Monday, February 26, 2007

Red Hill Vineyards

On Sunday, I went to visit some vineyards with my friends Justin and Adrian. We choose the closest ones to our place, which turned out to be Red Hill. There was also quite a few clustered together in close proximity, which meant we got to visit a few all in the one day. We also visited the Ashcombe maze, which you can read about here and learn about the scientific way to get out of a maze.

The first vineyard we visited was Red Hill Estate. It was a simple fairly small vineyard but looked wonderful bathed in the morning sunshine. From the manicured car park, we walked into a fairly dark tasting area. This vineyard had the largest selection of wines to try of the four we went to. The assistant offered 17 wines for us to try, but we didn't want to try that many and opted for a few of them. I really like the chardonnay so bought a bottle of that.

The next vineyard was Tuck's Ridge. It had a huge vineyard that spread out far into the distance. The tasting area was a small bar where the assistant was very nice and explained things to us. She also recommended certain wines that were what they were good at. I liked the Pinot Noir 04, but not enough to part with $35 for a bottle. Hence it was on to the next winery.

The next winery happened to be just a walk next door from Tuck's Ridge and into Montalto. Montalto was the most interesting winery in that you could actually walk amongst the grape vines. It also had all these rather strange sculptures scattered all over the winery and wetlands.

Here I am standing under one of the sculptures. I'm looking sad because since I was the driver, I had to taste and spit most of the wine, rather than getting to swallow them. There were many many more sculptures and I took photos of some of them which you can see at my Flickr account.

The last vineyard was Paringa Estate. It was supposedly the must see place since they had some gold award wine. Paringa had a great view from the restaurant but was probably the worse in terms of enjoyability. Firstly, whereas you could as least walk around the vineyards at the other places, this was not possible at Paringa. Secondly, the tasting area was this tiny bar inside the restaurant. There was quite a lot of people that it took a while to get a glass poured. There was also a very very discreet little sign saying $2 for wine tasting. If we had seen it beforehand, we probably would have left, gold award wine or not. In the end, they didn't charge us but we felt kind of funny walking out not sure whether we should hand over 2 bucks. It just felt like it was too posh and rather than getting genuine warm service, we were being looked down at and expected to buy.

Of all four vineyards, I liked Red Hill Estate the best. The service was warm and friendly. They had a huge range to try and the place just felt comfortable. Montalto was also good for a walk around the wetlands and looking at the strange sculptures. In terms of actual wines, well, there were quite a few that were good but after a while, I forgot which was which and they all started to taste the same after the 15th glass. I'm not a very good wine taster I guess. To be more subjective next time, I guess I should take notes. But oh well, being my first wine tasting trip, I think I can be forgiven. I think wine from any of these places are a very high quality already and you can pick up quite a few good varities of Chardonnay and Pinot Noir. The gold medal Pinot Noir from Paringa was probably the stand out, but at $90 a bottle, have you credit card ready.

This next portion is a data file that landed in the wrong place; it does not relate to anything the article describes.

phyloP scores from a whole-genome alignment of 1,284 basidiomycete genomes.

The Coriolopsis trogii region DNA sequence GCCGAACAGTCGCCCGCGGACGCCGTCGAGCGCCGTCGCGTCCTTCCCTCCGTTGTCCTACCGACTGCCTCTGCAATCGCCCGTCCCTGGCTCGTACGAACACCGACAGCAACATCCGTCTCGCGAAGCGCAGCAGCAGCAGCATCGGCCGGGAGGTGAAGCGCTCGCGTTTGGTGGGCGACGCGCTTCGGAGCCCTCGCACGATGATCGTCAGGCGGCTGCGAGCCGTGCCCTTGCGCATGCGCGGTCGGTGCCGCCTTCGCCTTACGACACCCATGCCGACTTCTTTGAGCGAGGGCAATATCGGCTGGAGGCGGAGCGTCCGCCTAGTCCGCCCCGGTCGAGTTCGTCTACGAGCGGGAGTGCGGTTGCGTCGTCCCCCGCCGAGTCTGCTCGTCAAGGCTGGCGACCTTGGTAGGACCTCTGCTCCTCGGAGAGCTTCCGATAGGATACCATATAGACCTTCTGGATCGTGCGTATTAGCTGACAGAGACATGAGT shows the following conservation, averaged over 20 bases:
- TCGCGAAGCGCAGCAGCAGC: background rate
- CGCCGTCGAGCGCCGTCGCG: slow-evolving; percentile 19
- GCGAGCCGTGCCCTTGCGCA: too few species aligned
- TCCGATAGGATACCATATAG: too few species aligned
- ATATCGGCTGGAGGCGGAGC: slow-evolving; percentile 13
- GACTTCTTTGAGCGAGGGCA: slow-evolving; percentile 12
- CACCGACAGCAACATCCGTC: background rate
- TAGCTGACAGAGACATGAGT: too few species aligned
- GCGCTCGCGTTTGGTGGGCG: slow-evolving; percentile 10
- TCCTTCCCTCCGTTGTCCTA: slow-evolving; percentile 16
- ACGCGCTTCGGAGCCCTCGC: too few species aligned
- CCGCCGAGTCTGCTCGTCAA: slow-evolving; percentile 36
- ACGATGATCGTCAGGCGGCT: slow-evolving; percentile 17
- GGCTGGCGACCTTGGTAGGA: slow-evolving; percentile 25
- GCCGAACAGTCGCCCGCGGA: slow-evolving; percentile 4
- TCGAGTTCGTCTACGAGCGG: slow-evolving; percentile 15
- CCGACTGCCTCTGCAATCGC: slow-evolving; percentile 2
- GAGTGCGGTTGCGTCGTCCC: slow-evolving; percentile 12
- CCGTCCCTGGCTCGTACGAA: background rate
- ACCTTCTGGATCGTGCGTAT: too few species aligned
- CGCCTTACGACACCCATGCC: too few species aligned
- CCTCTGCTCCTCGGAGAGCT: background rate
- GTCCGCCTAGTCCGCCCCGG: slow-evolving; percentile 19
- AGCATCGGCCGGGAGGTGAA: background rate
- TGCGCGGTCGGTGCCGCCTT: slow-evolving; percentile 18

For lunch, we tried to get tables at each of the vineyards, and despite all restaurants looking totally empty, we were told that they were all booked out for lunch. I guess people all turn up at the same time. So instead, we went to the Pig and Whistle pub.

The prices were quite high at this pub and the food portions turned out to be quite small. It also took an unbelievably long time for the food to be prepared. Luckily it was a beautiful day outside and we sat around talking. If this were any other place in the city, this level of service would be quite bad.

I ordered the Beef Peppered Pie. The pie itself was good, with actual pieces of beef. However, it was tiny for $14.50 and even with the chips, my starving stomach was not fully satisfied with the meal.

Adrian ordered the Salmon Salad, which took an eternity to arrive. You would think it was quite simple to cut up the salmon and toss the salad together. He said it was good though.

Justin got the Chicken Parmigiana and this one was good. It contained real chicken rather than processed chicken and the ham was of a decent type.

Word of caution, the pub ale was totally awful. This could be due to us drinking wine beforehand. Is it true that you should never drink beer after wine? Did this ruin the taste of the beer? Or was the pub ale actually terrible.

Beside the beer being hard to swallow, it was a great day trip and I recommend it to everyone. It's very close to the city, the scenery is fantastic, and you get to try lots of free wine without pressure to buy any from most places. Should you try a few wines you lick and pick up a few bottles, thats a bonus. Till the next wine tasting tour, bottoms up.

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